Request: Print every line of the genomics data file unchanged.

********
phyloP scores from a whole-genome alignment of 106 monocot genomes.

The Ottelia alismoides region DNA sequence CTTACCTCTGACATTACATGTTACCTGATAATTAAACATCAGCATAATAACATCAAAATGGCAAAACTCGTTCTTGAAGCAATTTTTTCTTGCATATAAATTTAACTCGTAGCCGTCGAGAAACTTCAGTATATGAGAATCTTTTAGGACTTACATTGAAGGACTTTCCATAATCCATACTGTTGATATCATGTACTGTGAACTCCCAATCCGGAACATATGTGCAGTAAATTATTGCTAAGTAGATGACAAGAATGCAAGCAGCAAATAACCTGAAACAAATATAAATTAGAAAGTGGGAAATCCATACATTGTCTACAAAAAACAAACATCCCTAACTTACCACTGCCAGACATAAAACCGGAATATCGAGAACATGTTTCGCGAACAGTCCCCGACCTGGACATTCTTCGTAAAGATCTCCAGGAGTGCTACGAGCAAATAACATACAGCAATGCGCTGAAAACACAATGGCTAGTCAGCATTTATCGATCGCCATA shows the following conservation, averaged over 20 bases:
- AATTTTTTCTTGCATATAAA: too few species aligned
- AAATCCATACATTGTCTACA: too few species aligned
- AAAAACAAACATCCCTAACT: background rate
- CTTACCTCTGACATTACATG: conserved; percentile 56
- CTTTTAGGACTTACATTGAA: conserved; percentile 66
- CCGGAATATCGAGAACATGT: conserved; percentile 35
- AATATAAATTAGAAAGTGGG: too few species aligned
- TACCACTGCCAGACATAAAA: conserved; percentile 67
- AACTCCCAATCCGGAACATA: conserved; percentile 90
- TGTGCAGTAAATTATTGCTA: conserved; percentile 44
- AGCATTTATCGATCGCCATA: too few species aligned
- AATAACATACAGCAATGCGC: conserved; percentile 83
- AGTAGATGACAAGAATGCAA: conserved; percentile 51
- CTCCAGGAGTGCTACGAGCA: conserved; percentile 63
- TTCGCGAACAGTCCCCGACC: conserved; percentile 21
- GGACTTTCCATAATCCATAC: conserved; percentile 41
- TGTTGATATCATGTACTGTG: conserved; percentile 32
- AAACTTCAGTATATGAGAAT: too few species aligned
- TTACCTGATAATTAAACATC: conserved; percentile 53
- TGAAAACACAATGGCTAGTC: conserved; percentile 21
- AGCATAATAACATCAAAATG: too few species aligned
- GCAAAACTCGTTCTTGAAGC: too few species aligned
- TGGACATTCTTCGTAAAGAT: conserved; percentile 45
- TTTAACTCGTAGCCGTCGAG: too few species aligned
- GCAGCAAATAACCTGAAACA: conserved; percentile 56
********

phyloP scores from a whole-genome alignment of 106 monocot genomes.

The Ottelia alismoides region DNA sequence CTTACCTCTGACATTACATGTTACCTGATAATTAAACATCAGCATAATAACATCAAAATGGCAAAACTCGTTCTTGAAGCAATTTTTTCTTGCATATAAATTTAACTCGTAGCCGTCGAGAAACTTCAGTATATGAGAATCTTTTAGGACTTACATTGAAGGACTTTCCATAATCCATACTGTTGATATCATGTACTGTGAACTCCCAATCCGGAACATATGTGCAGTAAATTATTGCTAAGTAGATGACAAGAATGCAAGCAGCAAATAACCTGAAACAAATATAAATTAGAAAGTGGGAAATCCATACATTGTCTACAAAAAACAAACATCCCTAACTTACCACTGCCAGACATAAAACCGGAATATCGAGAACATGTTTCGCGAACAGTCCCCGACCTGGACATTCTTCGTAAAGATCTCCAGGAGTGCTACGAGCAAATAACATACAGCAATGCGCTGAAAACACAATGGCTAGTCAGCATTTATCGATCGCCATA shows the following conservation, averaged over 20 bases:
- AATTTTTTCTTGCATATAAA: too few species aligned
- AAATCCATACATTGTCTACA: too few species aligned
- AAAAACAAACATCCCTAACT: background rate
- CTTACCTCTGACATTACATG: conserved; percentile 56
- CTTTTAGGACTTACATTGAA: conserved; percentile 66
- CCGGAATATCGAGAACATGT: conserved; percentile 35
- AATATAAATTAGAAAGTGGG: too few species aligned
- TACCACTGCCAGACATAAAA: conserved; percentile 67
- AACTCCCAATCCGGAACATA: conserved; percentile 90
- TGTGCAGTAAATTATTGCTA: conserved; percentile 44
- AGCATTTATCGATCGCCATA: too few species aligned
- AATAACATACAGCAATGCGC: conserved; percentile 83
- AGTAGATGACAAGAATGCAA: conserved; percentile 51
- CTCCAGGAGTGCTACGAGCA: conserved; percentile 63
- TTCGCGAACAGTCCCCGACC: conserved; percentile 21
- GGACTTTCCATAATCCATAC: conserved; percentile 41
- TGTTGATATCATGTACTGTG: conserved; percentile 32
- AAACTTCAGTATATGAGAAT: too few species aligned
- TTACCTGATAATTAAACATC: conserved; percentile 53
- TGAAAACACAATGGCTAGTC: conserved; percentile 21
- AGCATAATAACATCAAAATG: too few species aligned
- GCAAAACTCGTTCTTGAAGC: too few species aligned
- TGGACATTCTTCGTAAAGAT: conserved; percentile 45
- TTTAACTCGTAGCCGTCGAG: too few species aligned
- GCAGCAAATAACCTGAAACA: conserved; percentile 56